Stock Size and Exchange Rates

Includes: DIS, GE
by: Eddy Elfenbein

Here's a post I'm aiming at new investors:

I'm a big fan of the St. Louis Fed's economic data page. They have gobs of data and yet can customize your graphs.

I made the one below and it shows the S&P 500 divided by the Wilshire 5000 which is the blue line and it follows the left axis. This shows the relative performance of large-cap stocks. When the blue line is rising, large-caps are leading the market. When it's falling, as it has for several years now, that means that small-caps are leading.

The black line is the trade-weighted exchange rate index for the U.S. dollar and it follows the right axis.

(Click to enlarge)

I think this is an interesting graph because at first blush, it's not obvious that these two data sets should be related. But they are.

Let me explain: Large-cap companies, especially the giants in the S&P 500, are heavily weighted toward the massive multinationals. The companies is the Wilshire 4500 (stocks in the Wilshire 5000 but not in the S&P 500) are much smaller, and by extension, have businesses that are more domestically focused. Of course, we're talking about averages, not every stock.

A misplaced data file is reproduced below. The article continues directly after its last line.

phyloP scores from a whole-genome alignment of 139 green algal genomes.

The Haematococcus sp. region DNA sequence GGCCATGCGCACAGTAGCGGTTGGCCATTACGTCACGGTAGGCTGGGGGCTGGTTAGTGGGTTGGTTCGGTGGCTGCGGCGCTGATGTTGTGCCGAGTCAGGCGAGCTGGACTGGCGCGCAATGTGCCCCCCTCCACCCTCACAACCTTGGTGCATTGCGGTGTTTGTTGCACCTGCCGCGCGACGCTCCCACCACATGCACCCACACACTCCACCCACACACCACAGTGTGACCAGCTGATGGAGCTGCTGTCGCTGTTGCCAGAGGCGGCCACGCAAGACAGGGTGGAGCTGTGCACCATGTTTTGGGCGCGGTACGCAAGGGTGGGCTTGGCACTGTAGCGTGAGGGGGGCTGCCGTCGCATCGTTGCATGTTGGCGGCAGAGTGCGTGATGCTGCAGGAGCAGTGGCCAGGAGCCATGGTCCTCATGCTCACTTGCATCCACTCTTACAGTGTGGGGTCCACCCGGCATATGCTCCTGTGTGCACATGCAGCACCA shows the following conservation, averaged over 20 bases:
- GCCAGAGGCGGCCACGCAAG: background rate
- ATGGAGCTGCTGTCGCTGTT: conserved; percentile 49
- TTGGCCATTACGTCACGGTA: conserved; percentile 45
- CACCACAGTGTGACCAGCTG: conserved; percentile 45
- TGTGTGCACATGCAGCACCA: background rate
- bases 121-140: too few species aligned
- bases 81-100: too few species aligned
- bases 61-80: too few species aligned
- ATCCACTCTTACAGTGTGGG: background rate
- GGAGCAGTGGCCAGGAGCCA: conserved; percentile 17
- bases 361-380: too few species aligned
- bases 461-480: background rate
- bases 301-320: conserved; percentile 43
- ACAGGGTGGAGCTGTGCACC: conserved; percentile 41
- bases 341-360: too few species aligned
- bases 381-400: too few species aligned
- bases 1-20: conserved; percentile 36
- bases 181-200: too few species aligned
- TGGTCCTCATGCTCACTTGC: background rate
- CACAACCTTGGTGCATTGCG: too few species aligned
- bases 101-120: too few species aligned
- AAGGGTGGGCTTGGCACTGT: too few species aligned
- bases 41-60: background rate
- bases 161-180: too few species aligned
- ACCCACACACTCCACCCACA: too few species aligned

When the U.S. dollar rises against foreign currencies, that makes U.S.-made products less competitive on the world market. American companies that already have a broad global reach — think, Disney (NYSE:DIS) or General Electric (NYSE:GE) — will tend to do well relatively speaking. Domestic manufacturing, however, will suffer. This is reflected in the under-performance of small-cap stocks.

It's really not about size at all but rather something else: currencies. But size encompasses that bias. It's also not a perfect match, but you can see that there's a relationship that's held up for 10 years. While the lines aren't dating, I think we can call them "it's complicated."

The takeaway is that a lot of variables go into the soup that makes up equity prices, and many of these currents you can't easily see. Your stock is an asset just like any other, and it's competing against every investment in the world for capital.

When the market makes a decision, it has its reason. It can be a terrible reason, but it's a reason nevertheless.